If you’re of a certain age, there’s a good chance that you’ve heard of the show Supermarket Sweep. It’s a game show where contestants compete in different challenges centered around the art of grocery shopping. The action cumulates with the final contestants whipping shopping carts frantically through the aisles of the store. They work to fill their cart with the key items that will nab them the cash prize in the end. It’s a strangely addicting thing to watch.
There have been rumors for several years that the show might be rebooted in the general wave of reboots. If that’s true, we have an idea to make the sweep a little more challenging. Add kids.
Every parent—literally every parent—knows the struggle of trying to complete a simple shopping trip with kids in tow. From the meltdowns to the “can I haves?” to the aimless wandering and hazardous shelf grabbing, it all makes the chore of shopping much more difficult.
Here are tips for shopping with kids, by age, to help you master the art. They’ll come in handy if you find yourself on the Supermarket Sweep reboot featuring kids or if you’re just looking to add some more tricks to your parenting tool belt.
Shopping with Kids, Tips by Age
Plan your trips during their sleeping time. As they snooze, strap them to your chest and walk through the aisles with both hands free. You can also ask for help. When you have an infant, for better or worse, most people are willing to lend a helping hand. Ask members of the staff (during non-peak hours) to help you load the car.
Don’t leave the entertainment in the car, especially the things that have clips. Think about what you attach to the stroller. The shopping cart seat is pretty much the stroller of the store and this is the only age where it really comes in handy. You want to have things that will keep their hands and eyes occupied that also can’t be repeatedly dropped on the floor. Also, if your store has the shopping cart with the car, get it!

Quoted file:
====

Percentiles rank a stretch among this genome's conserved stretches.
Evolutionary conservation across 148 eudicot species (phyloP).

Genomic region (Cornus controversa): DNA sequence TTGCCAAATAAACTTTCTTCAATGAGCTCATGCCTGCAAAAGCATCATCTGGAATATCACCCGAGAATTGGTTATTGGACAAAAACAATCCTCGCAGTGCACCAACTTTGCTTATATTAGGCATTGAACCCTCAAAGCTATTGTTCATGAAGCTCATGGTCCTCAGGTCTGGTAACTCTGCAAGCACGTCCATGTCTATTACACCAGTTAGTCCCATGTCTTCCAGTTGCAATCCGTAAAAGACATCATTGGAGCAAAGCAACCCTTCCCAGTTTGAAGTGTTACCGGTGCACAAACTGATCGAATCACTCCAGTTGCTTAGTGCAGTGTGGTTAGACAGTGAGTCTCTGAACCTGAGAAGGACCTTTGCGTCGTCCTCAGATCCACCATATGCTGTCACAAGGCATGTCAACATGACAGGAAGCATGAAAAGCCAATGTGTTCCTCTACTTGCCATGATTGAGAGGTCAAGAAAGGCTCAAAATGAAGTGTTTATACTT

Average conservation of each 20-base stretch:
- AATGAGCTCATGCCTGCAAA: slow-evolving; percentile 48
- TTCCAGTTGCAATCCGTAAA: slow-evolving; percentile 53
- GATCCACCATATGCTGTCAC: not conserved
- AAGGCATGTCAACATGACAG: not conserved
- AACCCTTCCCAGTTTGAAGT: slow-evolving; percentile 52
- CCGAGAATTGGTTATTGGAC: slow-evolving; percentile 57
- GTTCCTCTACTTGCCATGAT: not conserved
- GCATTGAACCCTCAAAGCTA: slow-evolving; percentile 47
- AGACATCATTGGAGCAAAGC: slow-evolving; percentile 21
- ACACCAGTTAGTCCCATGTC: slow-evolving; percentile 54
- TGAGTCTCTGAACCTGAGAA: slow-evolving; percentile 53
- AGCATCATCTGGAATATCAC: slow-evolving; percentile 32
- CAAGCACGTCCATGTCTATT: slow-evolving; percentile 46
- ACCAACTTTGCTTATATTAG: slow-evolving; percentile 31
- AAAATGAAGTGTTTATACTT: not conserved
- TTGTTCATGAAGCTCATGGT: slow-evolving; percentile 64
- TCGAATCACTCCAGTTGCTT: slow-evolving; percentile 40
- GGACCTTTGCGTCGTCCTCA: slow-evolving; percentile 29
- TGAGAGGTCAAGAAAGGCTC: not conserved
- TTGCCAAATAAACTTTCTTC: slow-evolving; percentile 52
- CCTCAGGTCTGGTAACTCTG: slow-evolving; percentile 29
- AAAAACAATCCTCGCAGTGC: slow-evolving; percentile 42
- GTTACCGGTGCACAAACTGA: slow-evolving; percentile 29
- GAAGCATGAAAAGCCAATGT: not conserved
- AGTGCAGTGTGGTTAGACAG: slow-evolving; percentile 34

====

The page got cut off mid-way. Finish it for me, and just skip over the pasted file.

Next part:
At this age, kids want to do and be a part of everything. Some stores even have carts that are their size. Lean into this phase. Make shopping a bonding experience more than just a chore. Talk about the different kinds of produce. Let them pick something (you need) off the shelf and put it into the cart. Try the samples. It’s not the most efficient way to get this knocked off the to-do list but this phase won’t last long. If you really need to get in and out of the store, perhaps it’s an occasion you can call a sitter for.
Once kids are in school, it often comes with packed lunches and strong opinions about their style. Take the opportunity to both empower them to be an active participant in shopping. Give them a list of their items and have them help you gather. If that fails, lean into stores that have the drive-by pick-up feature.
Probably the biggest tips for all age groups: reduce the number of stops you have to make. Once you have the momentum of shopping, nothing takes the wind out of your errand sails like getting back into the car. And every once in a while, treat yourself by calling in an extra set of hands so you can tackle the shopping list kid-free.